Worried about a shareholder proposal aimed at splitting the CEO and chairman roles, Goldman Sachs (NYSE:GS) reportedly considered reducing controversial CEO Lloyd Blankfein’s role to chairman last year.
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According to The Wall Street Journal, the Wall Street heavyweight would have promoted Gary Cohn, currently serving as president, to the CEO job, ending Blankfein’s five-year reign.
While he told colleagues he’d rather die at his desk than relinquish control of Goldman, Blankfein signaled he’d be willing to step down as CEO if needed, the paper reported.
The report comes as New York-based Goldman reached a cease-fire with a union pension fund that had been pressing the company to separate its top two executive roles in an effort to improve corporate governance and Goldman’s reputation.
In exchange for Goldman agreeing to appoint a “lead” director, the American Federation of State, County and Municipal Employees agreed to withdraw a proposal stripping Blankfein of his chairman powers, the paper reported.
According to the Journal, unlike in 2010 when a similar proposal was easily voted down by shareholders, Goldman feared this vote would be far closer, especially given recent PR stumbles like “Muppetgate.”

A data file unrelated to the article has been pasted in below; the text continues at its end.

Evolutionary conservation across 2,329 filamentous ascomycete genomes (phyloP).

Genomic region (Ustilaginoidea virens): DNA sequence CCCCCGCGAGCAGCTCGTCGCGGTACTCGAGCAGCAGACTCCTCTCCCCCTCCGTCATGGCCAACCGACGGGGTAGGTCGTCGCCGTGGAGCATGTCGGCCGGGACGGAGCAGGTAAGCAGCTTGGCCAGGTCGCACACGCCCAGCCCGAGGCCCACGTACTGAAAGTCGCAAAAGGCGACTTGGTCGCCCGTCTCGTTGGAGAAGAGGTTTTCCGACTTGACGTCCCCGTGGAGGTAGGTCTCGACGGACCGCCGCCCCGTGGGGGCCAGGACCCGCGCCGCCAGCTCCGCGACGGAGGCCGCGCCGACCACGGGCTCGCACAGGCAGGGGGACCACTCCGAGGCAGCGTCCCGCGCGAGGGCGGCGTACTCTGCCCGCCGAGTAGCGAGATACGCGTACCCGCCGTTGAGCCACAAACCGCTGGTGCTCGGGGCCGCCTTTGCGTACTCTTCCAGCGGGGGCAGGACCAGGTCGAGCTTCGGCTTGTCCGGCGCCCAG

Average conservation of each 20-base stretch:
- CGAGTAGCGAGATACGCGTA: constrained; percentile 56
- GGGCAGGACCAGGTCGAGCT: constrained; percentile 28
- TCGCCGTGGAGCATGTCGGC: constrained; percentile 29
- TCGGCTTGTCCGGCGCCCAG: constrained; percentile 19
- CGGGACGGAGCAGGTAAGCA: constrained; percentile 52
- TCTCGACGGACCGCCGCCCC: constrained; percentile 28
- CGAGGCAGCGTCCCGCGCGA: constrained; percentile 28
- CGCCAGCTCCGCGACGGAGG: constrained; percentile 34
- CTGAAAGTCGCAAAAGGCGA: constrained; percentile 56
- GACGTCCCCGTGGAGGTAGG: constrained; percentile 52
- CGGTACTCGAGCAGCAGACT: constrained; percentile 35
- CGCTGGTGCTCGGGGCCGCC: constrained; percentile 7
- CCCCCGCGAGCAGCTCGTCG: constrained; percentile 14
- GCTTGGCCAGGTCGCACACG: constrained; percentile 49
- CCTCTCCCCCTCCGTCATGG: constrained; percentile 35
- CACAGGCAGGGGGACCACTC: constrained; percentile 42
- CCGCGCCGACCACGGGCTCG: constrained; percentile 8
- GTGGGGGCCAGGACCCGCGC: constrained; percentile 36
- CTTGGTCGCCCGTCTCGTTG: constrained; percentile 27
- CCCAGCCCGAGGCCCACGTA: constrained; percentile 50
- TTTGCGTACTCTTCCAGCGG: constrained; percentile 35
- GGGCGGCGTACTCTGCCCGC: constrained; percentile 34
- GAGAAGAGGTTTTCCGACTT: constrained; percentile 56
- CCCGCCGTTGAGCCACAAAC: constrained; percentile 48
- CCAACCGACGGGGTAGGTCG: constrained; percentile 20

Earlier this month The New York Times published an Op-Ed from a former Goldman employee who heavily criticized the firm and said he saw a number of managing directors refer to clients as “Muppets.”
Sources told the Journal that Goldman has “accelerated” talks about how to groom and vet its next generation of leaders.
Besides Goldman, the union filed similar shareholder proposals to split the CEO and chairman jobs at American Express (NYSE:AXP), JPMorgan Chase (NYSE:JPM) and Northern Trust (NASDAQ:NTRS).
Late Tuesday computerized-exchange operator BATS disclosed plans to separate its CEO and chairman titles in an effort to improve corporate governance. The move came just days after computer glitches forced the company to withdraw its IPO.
Separately, Goldman's European derivatives revenue has skyrocketed as investors display increased demand for hedging tools, Reuters reported. Boosted by a 142% surge in client-driven derivatives revenue in Europe, the company’s European investment-banking revenue rose 8% in the first quarter to $476 million, the wire service reported.
Shares of Goldman, which have surged 40% so far this year, slipped 0.13% to $126.16 ahead of Wednesday’s open.